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Indian Stories Retold From St. Nicholas   By:

Indian Stories Retold From St. Nicholas by Various

First Page:

INDIAN STORIES

HISTORICAL STORIES RETOLD FROM ST. NICHOLAS MAGAZINE IN FIVE VOLUMES

INDIAN STORIES A mirror of Indian ideas, customs, and adventures.

COLONIAL STORIES Stirring tales of the rude frontier life of early times.

REVOLUTIONARY STORIES Heroic deeds, and especially children's part in them.

CIVIL WAR STORIES Thrilling stories of the great struggle, both on land and sea.

OUR HOLIDAYS Something of their meaning and spirit.

Each about 200 pages. Full cloth, 12mo.

THE CENTURY CO.

[Illustration: AN INDIAN HORSE RACE COMING OVER THE SCRATCH

Drawing by Frederic Remington ]

INDIAN STORIES

RETOLD FROM ST. NICHOLAS

[Illustration]

PUBLISHED BY THE CENTURY CO. NEW YORK MCMVII

Copyright, 1877, 1878, 1879, by SCRIBNER & CO.

Copyright, 1884, 1888, 1889, 1893, 1894, 1896, 1899, 1900, 1904, by THE CENTURY CO.

THE DEVINNE PRESS

PUBLISHER'S NOTE

THIS collection of Indian stories is the first in a series of volumes of historic tales retold from "St. Nicholas."

The books do not pretend to give anything like connected history, but by means of the story that thrills and interests they impart the real spirit of the times they depict in a way no youthful reader will be likely to forget.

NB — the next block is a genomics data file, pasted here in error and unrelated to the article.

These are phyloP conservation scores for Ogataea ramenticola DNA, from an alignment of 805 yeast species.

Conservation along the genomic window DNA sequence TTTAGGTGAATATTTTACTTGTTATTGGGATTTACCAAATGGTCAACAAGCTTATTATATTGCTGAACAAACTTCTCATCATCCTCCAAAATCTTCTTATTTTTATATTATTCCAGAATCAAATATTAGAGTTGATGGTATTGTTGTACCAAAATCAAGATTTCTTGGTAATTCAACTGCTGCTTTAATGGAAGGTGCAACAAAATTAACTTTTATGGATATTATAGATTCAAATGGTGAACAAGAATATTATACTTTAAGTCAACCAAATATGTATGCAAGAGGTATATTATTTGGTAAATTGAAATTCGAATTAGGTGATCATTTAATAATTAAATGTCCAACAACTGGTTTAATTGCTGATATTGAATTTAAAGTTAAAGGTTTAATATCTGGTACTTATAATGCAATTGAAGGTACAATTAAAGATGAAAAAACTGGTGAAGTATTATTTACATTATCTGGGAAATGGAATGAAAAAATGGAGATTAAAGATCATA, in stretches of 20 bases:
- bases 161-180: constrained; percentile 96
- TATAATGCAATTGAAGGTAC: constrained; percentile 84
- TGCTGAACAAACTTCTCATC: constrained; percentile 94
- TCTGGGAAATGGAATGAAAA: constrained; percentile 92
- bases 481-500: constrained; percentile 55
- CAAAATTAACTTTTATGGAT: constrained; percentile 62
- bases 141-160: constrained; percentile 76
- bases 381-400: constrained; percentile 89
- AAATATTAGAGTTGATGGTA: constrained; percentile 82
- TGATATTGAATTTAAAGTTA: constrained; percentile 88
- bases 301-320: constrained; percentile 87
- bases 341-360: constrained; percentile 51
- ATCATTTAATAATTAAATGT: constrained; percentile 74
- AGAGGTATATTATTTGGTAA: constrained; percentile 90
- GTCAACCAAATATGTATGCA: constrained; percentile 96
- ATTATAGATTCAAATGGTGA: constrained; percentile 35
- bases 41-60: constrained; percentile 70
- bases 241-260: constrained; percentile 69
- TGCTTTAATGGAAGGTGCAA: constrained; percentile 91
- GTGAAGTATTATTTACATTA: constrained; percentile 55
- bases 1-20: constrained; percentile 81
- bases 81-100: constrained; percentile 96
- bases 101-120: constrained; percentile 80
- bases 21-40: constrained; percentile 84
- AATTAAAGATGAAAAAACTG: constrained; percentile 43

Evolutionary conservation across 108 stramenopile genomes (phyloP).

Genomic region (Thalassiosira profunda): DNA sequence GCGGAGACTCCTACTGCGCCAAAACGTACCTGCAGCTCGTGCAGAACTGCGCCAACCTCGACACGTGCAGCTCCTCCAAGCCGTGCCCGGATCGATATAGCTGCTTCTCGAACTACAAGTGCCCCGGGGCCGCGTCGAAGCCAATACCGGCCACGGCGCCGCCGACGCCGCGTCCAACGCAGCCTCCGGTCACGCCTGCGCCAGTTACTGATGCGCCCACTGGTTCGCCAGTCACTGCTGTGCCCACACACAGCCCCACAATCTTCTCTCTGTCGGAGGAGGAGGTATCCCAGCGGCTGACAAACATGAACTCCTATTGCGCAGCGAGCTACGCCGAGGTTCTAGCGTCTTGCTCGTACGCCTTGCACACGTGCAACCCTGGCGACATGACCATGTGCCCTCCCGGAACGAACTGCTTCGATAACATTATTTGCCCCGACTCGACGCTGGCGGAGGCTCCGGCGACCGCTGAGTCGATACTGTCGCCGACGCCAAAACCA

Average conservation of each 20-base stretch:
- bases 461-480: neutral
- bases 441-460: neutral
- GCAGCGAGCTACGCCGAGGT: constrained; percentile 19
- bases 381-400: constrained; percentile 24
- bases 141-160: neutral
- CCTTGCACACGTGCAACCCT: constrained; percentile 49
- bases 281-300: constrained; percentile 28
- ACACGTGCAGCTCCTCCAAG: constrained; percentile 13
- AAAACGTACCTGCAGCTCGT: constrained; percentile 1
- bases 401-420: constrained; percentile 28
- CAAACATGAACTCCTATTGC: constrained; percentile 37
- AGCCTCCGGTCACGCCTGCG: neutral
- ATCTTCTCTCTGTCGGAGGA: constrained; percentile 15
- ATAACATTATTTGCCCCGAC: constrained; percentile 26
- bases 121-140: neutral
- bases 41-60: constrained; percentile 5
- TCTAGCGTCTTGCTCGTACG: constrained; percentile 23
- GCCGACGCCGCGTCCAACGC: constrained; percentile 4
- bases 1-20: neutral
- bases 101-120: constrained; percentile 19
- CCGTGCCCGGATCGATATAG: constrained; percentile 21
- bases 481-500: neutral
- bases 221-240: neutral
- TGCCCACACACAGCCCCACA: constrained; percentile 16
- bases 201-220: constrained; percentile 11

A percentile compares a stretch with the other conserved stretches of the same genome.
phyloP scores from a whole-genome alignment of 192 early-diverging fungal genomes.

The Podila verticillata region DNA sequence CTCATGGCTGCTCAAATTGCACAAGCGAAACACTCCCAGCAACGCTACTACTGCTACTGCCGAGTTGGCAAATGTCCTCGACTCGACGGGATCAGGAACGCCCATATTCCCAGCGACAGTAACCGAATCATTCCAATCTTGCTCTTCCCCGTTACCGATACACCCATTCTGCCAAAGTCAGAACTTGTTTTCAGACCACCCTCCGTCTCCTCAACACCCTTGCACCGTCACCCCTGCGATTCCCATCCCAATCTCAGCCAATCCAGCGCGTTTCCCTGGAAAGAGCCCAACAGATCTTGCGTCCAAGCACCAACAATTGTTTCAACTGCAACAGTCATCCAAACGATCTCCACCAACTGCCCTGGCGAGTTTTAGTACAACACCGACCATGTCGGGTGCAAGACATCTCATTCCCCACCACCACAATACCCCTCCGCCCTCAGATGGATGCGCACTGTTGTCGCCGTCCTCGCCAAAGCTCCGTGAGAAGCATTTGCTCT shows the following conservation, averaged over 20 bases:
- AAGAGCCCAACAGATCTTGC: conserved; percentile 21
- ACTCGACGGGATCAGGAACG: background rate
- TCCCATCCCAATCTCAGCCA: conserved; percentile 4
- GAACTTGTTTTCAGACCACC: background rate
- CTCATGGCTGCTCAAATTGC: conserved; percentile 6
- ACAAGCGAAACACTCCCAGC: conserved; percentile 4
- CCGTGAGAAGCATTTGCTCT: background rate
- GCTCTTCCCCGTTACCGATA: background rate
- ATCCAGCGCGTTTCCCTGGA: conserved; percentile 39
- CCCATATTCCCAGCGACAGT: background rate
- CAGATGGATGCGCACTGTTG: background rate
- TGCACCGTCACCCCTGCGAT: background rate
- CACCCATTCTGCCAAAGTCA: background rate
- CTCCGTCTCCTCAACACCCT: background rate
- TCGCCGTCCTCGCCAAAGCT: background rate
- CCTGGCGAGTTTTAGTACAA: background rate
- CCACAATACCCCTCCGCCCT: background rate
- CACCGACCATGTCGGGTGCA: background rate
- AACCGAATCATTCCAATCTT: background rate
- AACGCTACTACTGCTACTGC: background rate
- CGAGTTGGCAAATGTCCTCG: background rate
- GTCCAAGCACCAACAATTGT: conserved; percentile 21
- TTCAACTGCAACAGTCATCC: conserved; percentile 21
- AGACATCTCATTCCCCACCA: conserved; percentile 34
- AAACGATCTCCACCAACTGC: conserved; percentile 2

Most of the stories in this book a boy of eight or nine can read for himself, and these are the years of his school life when he is being taught something of our colonial history and of the myths and legends of primitive man. Thus these stories, while delighting many children and tempting them to read "out of hours," will serve a very useful purpose.

CONTENTS

PAGE

ONATOGA'S SACRIFICE John Dimitry 1

WAUKEWA'S EAGLE James Buckham 10

A FOURTH OF JULY AMONG THE INDIANS W. P. Hooper 22

A BOY'S VISIT TO CHIEF JOSEPH Erskine Wood 43

LITTLE MOCCASIN'S RIDE ON THE THUNDER HORSE 54 Colonel Guido Ilges

THE LITTLE FIRST MAN AND THE LITTLE FIRST WOMAN 74 William M. Cary

FUN AMONG THE RED BOYS Julian Ralph 87

THE CHILDREN OF ZUÑI Maria Brace Kimball 100

THE INDIAN GIRL AND HER MESSENGER BIRD George W. Ranck 112

HOW THE STONE AGE CHILDREN PLAYED Charles C. Abbott 115

GAMES AND SPORTS OF THE INDIAN BOY 123 Dr. Charles Alexander Eastman

AN OLD TIME THANKSGIVING M. Eloise Talbot 136

SOME INDIAN DOLLS Olive Thorne Miller 155

THE WALKING PURCHASE George Wheeler 159

THE FIRST AMERICANS F. S. Dellenbaugh 171

INDIAN STORIES

INDIAN LULLABY

Sleep, sleep, my boy; the Chippewas Are far away are far away. Sleep, sleep, my boy; prepare to meet The foe by day the foe by day! The cowards will not dare to fight Till morning break till morning break. Sleep, sleep, my child, while still 'tis night; Then bravely wake then bravely wake!

INDIAN STORIES

ONATOGA'S SACRIFICE

BY JOHN DIMITRY

ONCE, in the long ago, before the white man had heard of the continent on which we live, red men, who were brave and knew not what fear was in battle, trembled at the mention of a great man eating bird that had lived before the time told of in the traditions known of their oldest chiefs.

This bird, which, according to the Indian legends, ate men, was known as the PIASAU.

The favorite haunt of this terrible bird was a bluff on the Mississippi River, a short distance above the site of the present city of Alton, Illinois. There it was said to lie in wait, and to keep watch over the broad, open prairies... Continue reading book >>




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